Following the district’s expulsion on December 6, 2007, on January 2, 2008, the parent requested a special education evaluation to determine whether the child has a disability and a need for special education for emotional behavioral disability (EBD) and specific learning disability (SLD). A review of existing data was conducted by the individualized education program (IEP) team, and members determined additional testing was required, which was completed. The tests collected achievement, intellectual, and social/emotional/behavioral information. On February 1, the IEP team, including the parents, met to determine eligibility and placement. The IEP team concluded the student is not a child with a disability and prepared an evaluation report of that determination. The report indicates the student does not meet the eligibility criteria for EBD or SLD. In making this determination, the IEP team considered various data including information from staff, the parent, and student interviews, information regarding current achievement, and information provided by the evaluation tests.
In addition, the IEP team considered information provided by the parents, including two reports from an outside psychologist. The outside psychologist conducted testing at two different time periods, June 7, 2007, and November 28, 2007. The earlier report stated psychological testing results were suggestive of Attention Deficit Hyperactivity Disorder (ADHD), Adjustment Disorder with Depressed Mood, Psychoactive Substance Abuse, and possible Oppositional Defiant Disorder. Psychotherapy and consideration of medication were recommended. The later report indicated moderately severe depression and ongoing problems with ADHD. The psychologist noted that since the earlier report, the student had undergone extensive chemical dependency counseling. The IEP team considered the ADHD concerns and, based in part on the psychologist’s second report, determined ADHD was not an educational concern at this time.
The IEP team used the DPI eligibility forms for each disability area as a guide to making the eligibility decision and applied the eligibility criteria. The IEP team determined the student’s behavior was not severe, chronic and frequent, and there was no evidence suggesting a learning disability.
The parents disagreed with the IEP team’s decision and requested an independent educational evaluation (IEE). The IEE report stated there is no indication of a SLD and no substantiation for EBD programming. However, the IEE examiner recommended the student be considered for special education under the other health impairment (OHI) disability category. The parents and the district recently filed a joint mediation application which states the two parties will address possible eligibility for OHI. Based on all of the information submitted to the department, the department concludes the district properly followed the required special education disciplinary procedures and properly evaluated the youth.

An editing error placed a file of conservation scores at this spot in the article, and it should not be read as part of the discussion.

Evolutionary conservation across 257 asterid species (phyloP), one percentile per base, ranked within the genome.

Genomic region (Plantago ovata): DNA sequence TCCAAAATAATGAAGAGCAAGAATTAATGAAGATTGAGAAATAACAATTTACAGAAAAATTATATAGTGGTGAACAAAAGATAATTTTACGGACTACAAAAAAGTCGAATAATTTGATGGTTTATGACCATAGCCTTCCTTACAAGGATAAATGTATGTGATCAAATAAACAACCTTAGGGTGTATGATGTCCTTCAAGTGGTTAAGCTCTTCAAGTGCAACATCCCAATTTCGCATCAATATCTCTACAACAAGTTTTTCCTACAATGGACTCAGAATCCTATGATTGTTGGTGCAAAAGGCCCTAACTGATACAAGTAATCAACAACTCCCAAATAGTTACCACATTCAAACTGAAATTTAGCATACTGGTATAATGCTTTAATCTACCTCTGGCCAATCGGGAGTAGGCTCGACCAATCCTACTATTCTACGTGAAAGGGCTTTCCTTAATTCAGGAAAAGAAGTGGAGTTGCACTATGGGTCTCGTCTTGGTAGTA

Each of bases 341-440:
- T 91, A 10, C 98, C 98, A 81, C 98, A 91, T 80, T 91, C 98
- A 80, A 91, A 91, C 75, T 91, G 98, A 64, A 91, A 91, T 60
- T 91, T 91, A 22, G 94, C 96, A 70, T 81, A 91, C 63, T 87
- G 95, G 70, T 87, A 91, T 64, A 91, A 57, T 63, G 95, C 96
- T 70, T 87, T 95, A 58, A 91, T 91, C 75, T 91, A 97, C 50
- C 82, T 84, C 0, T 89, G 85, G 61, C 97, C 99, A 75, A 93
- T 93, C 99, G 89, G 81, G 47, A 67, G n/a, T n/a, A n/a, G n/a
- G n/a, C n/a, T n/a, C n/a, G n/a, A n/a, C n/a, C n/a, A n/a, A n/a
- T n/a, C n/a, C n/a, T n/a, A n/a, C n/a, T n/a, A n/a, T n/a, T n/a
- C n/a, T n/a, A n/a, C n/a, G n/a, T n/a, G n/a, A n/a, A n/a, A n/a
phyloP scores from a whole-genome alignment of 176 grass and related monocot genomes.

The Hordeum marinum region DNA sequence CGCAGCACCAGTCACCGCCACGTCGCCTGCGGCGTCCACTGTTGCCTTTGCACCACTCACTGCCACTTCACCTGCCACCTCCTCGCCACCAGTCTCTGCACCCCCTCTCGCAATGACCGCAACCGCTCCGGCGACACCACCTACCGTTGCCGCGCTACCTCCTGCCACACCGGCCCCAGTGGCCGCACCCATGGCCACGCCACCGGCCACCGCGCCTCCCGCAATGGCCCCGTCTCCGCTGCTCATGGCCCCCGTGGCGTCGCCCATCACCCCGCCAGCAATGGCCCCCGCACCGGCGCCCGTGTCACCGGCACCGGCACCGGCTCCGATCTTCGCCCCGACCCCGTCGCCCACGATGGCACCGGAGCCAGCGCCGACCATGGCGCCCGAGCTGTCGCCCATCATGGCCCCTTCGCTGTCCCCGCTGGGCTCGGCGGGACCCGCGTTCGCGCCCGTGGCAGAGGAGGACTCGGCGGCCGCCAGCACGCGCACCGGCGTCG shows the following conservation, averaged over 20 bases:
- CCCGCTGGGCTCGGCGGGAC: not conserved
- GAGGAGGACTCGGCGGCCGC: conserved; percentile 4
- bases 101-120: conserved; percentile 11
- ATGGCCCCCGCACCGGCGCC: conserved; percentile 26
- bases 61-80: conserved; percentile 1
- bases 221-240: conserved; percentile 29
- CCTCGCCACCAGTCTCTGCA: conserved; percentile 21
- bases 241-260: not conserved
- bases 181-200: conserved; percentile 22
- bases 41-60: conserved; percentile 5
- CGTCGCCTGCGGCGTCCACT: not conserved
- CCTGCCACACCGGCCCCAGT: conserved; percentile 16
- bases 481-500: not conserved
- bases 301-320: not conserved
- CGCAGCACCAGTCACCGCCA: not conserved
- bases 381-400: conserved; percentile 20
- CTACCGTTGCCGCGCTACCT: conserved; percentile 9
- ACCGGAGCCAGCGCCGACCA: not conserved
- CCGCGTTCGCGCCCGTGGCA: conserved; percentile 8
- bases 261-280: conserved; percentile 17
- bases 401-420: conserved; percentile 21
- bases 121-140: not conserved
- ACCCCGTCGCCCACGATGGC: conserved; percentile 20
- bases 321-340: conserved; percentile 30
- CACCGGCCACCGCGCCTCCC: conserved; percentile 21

The parents also state the district did not properly inform them of their right to make a special education referral for an evaluation and did not properly inform them of the district’s child find procedures prior to the December 6, 2007 expulsion hearing. The district’s child find notice is posted on the [Unnamed] School District website, the annual school calendar of events includes the district child find notice, and the calendar is sent to every resident within the school district boundaries. In this case, the student’s teachers and other staff state they did not have reason to believe the child’s behavior and academic performance were cause for a referral for special education. The department concludes the district properly informed parents and persons required to make special education referrals about the district’s referral and evaluation procedures.
This concludes our review of this complaint, which we are closing.
//signed CST 6/9/08 (amended 8/19/08)
Carolyn Stanford Taylor
Assistant State Superintendent
Division for Learning Support: Equity and Advocacy